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of them should live, than both perish. By a great piece of good luck, next to a miracle, when one of our good men had taken the last and long farewell in order to save himself, and the other held in his arms the person that was dearer to him than life, the ship was preserved. It is with a secret sorrow and vexation of mind that I must tell the sequel of the story, and let my Teader know, that this faithful pair, who were ready to have died in each other's arms, about three years after their escape, upon some trifling disgust grew to a coldness at first, and at length fell out to such a degree that they left one another and parted for ever. The other couple lived together in an uninterrupted friendship and felicity; and what was remarkable, the husband, whom the shipwreck had like to have separated from his wife, died a few months after her, not being able to survive the loss of her.

I must confess there is something in the changeableness and inconstancy of human nature, that very often both dejects and terrifies me. Whatever I am at present, I tremble to think what I may be. While I find this principle in me, how can I assure myself that I shall be always true to my God, my friend, or myself? In short, without constancy there is neither love, friendship, nor virtue, in the world.



NATURE is full of wonders; every atom is a standing miracle, and endowed with such qualities as could not be impressed on it by a power and wisdom less than infinite. For this reason I would not discourage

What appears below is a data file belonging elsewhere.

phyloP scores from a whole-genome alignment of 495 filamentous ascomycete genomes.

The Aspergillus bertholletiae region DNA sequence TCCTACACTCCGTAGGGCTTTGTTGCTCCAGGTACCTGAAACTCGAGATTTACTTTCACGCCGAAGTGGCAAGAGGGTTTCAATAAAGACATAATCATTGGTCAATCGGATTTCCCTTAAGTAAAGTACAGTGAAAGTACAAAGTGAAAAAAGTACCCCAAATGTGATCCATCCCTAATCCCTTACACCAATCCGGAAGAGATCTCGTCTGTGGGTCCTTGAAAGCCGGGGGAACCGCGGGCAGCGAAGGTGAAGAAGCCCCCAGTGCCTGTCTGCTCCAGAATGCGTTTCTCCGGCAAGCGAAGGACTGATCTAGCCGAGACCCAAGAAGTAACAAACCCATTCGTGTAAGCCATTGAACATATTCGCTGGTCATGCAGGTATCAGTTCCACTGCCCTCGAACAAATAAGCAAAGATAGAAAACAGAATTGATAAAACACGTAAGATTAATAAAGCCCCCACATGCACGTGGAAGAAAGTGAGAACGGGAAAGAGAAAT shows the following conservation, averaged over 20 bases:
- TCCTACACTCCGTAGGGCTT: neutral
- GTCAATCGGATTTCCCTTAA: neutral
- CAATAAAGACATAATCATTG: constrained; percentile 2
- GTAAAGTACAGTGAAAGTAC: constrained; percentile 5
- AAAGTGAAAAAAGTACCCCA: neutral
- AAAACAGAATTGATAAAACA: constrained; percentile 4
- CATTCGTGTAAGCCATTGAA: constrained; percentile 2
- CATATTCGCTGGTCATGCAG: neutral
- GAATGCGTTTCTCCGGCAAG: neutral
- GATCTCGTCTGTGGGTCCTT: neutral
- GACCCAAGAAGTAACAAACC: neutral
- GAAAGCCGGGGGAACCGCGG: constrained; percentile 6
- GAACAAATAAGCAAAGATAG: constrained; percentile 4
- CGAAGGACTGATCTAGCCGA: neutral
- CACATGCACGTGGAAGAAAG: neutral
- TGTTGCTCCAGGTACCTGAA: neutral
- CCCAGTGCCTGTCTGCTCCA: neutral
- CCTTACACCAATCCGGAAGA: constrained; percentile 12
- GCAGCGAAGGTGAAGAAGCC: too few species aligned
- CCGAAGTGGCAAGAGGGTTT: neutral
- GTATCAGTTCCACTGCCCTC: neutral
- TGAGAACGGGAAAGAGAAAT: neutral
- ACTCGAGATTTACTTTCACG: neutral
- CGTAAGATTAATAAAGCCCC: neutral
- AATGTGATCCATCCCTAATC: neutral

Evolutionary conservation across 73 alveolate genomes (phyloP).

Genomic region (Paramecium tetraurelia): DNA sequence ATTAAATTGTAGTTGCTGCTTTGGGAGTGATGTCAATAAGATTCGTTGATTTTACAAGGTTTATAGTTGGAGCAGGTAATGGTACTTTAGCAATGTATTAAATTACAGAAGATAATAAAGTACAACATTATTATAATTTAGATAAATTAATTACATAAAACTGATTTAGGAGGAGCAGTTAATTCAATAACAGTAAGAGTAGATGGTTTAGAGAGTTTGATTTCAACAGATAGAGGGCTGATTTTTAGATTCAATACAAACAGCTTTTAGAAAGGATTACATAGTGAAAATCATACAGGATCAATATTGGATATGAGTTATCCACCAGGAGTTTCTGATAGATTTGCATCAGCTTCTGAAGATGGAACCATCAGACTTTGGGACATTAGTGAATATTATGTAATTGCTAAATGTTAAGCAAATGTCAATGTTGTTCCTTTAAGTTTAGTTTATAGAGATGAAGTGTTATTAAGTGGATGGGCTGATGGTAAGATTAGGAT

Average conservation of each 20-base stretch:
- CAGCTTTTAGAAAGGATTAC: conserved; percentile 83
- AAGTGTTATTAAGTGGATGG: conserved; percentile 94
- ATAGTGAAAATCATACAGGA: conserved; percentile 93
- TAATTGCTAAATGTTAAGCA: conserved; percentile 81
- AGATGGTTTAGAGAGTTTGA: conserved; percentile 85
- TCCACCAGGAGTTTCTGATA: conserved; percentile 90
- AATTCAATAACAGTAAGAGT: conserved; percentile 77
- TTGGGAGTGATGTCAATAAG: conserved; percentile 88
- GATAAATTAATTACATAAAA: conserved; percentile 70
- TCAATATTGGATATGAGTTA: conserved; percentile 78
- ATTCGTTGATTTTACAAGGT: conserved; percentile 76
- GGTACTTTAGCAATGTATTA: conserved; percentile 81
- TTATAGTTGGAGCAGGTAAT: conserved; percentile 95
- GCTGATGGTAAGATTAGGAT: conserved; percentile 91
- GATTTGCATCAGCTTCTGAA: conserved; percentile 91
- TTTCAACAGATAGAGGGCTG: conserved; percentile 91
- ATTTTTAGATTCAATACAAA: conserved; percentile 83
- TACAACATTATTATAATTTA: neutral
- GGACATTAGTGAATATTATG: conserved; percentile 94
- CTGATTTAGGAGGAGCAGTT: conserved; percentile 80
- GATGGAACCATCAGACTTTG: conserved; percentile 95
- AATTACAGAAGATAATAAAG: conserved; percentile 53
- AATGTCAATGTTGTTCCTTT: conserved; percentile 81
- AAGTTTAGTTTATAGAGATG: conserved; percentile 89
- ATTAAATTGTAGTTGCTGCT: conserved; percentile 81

any searches that are made into the most minute and trivial parts of the creation. However, since the world abounds in the noblest fields of speculation, it is, methinks, the mark of a little genius to be wholly conversant among insects, reptiles, animalcules, and those trifling rarities that furnish out the apartment of a virtuoso.

There are some men whose heads are so oddly turned this way, that though they are utter strangers to the common occurrences of life, they are able to discover the sex of a cockle, or describe the generation of a mite, in all its circumstances. They are so little versed in the world, that they scarce know a horse from an ox; but at the same time will tell you with a great deal of gravity, that a flea is a rhinoceros, and a snail a hermaphrodite. I have known one of these whimsical philosophers, who has set a greater value upon a collection of spiders than he would upon a flock of sheep, and has sold his coat off his back to purchase a tarantula.

I would not have a scholar wholly unacquainted with these secrets and curiosities of nature'; but certainly the mind of man, that is capable of so much higher contemplations, should not be altogether fixed upon such mean and disproportioned objects. Observations of this kind are apt to alienate us too much from the knowledge of the world, and to make us serious upon trifles; by which means they expose philosophy to the ridicule of the witty, and contempt of the ignorant. In short, studies of this nature should be the diversions, relaxations and amusements, not the care, business and concern of life.

It is indeed wonderful to consider, that there should be a sort of learned men who are wholly employed in

gathering gathering together the refuse of nature, if I may call it so, and hoarding up in their chests and cabinets such creatures as others industriously avoid the sight of. One does not know how to mention some of the most precious part of their treasure, without a kind of an apology for it. I have been shown a beetle valued at twenty crowns, and a toad at a hundred: but we must take this for a general rule, that whatever appears trivial or obscene in the common notions of the world, looks grave and philosophical in the eye virtuoso.